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Building a perfect storm

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What would it take for Democrat Paulette Jordan to win the governorship in November over Republican Brad Little?

You might inquire in response, why ask? Little is heavily favored to win, right? And yes he is; and none of what follows should be interpreted to the contrary. But likely is not the same as certainty. Just ask all those prognosticators about their 2016 presidential estimates.

In a batch of conversations around southern Idaho this last week, with some well-informed people in both parties, a common perspective emerged, which might be useful to consider as the campaign season unfolds.

First, the most favorable estimates of a Jordan win put it at about 10 percent: One chance in ten. Others figure the prospect at around five percent. No one went much lower than that, which means a consensus view that she has a small but not insignificant chance of winning.

They gave her a better chance than other recent Democratic nominees. Most people I talked to (opinions were not divided along party lines) thought Jordan was likely to get either the best percentage for governor, or nearly the best, of any Democratic nominee since Cecil Andrus in 1990. Most estimated percentages for her in the low to mid-40s; several thought percentages around 45 or 46 were plausible. That would imply a seriously close contest.

Why? One reason is that she’s a strong campaigner. Most than most Idaho candidates, she has presence and draws immediate attention where she goes, and voters tend to respond to that – and react to the response. The people I talked to in both parties had strong favorable opinions of Little – his character, knowledge of issues and of the state, skill as a leader, and overall probability that he’d be a good governor – except when it came to his role as a campaigner. There his skills were less obvious; he’s not the natural campaigner the current governor has always been. We’re now entering a space in the cycle where that may matter.

Both Jordan and Little emerged from contested primaries. But most people – not everyone but most – thought Little was at greater risk of losing some of his own party’s base because of dissatisfaction with the outcome of the primary. Specifically, the thought was that a number of backers of losing contender Raul Labrador, many of whom likely spent most of campaign season thinking their man would win the nomination, may be disgusted enough to not vote. If the election is otherwise close, that could matter. (There was some argument that dynamic could hinder Jordan too, but most thought that less likely.)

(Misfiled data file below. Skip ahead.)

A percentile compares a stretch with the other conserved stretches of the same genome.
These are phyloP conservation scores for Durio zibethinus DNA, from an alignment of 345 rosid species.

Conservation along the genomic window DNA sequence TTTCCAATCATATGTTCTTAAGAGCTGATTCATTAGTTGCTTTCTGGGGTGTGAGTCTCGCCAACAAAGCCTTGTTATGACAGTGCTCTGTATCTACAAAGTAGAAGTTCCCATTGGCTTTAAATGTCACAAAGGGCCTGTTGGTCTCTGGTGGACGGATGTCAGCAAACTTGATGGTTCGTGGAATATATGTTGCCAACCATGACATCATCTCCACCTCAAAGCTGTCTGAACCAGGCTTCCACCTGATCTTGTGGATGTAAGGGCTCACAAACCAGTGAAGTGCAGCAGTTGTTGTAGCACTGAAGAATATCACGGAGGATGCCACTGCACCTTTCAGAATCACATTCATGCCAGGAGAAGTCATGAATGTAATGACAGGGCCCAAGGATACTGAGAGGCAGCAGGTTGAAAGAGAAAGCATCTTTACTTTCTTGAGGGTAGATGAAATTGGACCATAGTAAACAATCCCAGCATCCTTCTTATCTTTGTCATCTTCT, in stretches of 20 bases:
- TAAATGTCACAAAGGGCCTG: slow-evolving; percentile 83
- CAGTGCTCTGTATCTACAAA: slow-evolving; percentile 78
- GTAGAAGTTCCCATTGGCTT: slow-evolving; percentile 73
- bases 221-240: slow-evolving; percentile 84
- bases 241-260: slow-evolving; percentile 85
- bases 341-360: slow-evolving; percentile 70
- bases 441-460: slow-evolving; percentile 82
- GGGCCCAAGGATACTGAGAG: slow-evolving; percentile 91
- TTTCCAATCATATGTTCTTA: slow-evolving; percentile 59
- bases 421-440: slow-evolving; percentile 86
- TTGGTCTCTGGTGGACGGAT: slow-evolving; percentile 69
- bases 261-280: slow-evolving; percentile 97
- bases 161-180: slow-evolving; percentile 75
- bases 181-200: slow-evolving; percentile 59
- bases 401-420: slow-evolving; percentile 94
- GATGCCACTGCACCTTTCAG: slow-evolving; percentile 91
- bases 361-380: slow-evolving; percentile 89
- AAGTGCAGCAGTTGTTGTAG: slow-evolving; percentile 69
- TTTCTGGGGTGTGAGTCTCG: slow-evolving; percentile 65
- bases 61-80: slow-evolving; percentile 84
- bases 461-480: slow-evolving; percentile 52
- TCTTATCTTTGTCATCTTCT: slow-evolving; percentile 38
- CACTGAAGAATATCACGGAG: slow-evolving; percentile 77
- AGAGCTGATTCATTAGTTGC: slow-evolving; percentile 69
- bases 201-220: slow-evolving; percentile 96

2018 may be a Democratic sweep year. That’s not a certainty, and political waves don’t splash the same everywhere; the waves in Idaho probably would be more like ripples than a tsunami. It would not, for example, come anywhere close to turning the Idaho Legislature Democratic; but a shift of five or six seats (out of 105) toward the Democrats might be a realistic prospect. That could slosh upward, adding a little more to the Jordan column.

Aside from national trends, there’s a local issue that could matter: The Medicaid expansion ballot slot. That might have the effect of drawing out a significant number of Democratic-leaning voters, and become a real factor in races that otherwise are close.

There’s also a strategic risk Little has to watch out for. His message and approach logically would involve staying relentlessly positive, making the affirmative case for the current administration and sticking with the course. He’s mostly been hewing to that tack up to now – excepting a few shots fired at competitors in the primary – and it’s the smart thing to do. But … if polling shows the race tightening closely toward the end, if voters are simply in a very dissatisfied mood, there would be a temptation to improve his position by going harshly negative on Jordan – to drive up the base and change the conversation and weaken whatever momentum she has. That would be a mistake and probably would backfire. Little probably won’t go there (it’s certainly not in his native temperament). But if the race tightens, the temptation would arise, and I’ve seen any number of campaigns that have given in to it, usually to their eventual regret.

A Jordan win would take a perfect storm in an alignment of stars. The odds are against. But don’t ignore this race; the raw materials for an upset may be widely scattered but they do exist.
 

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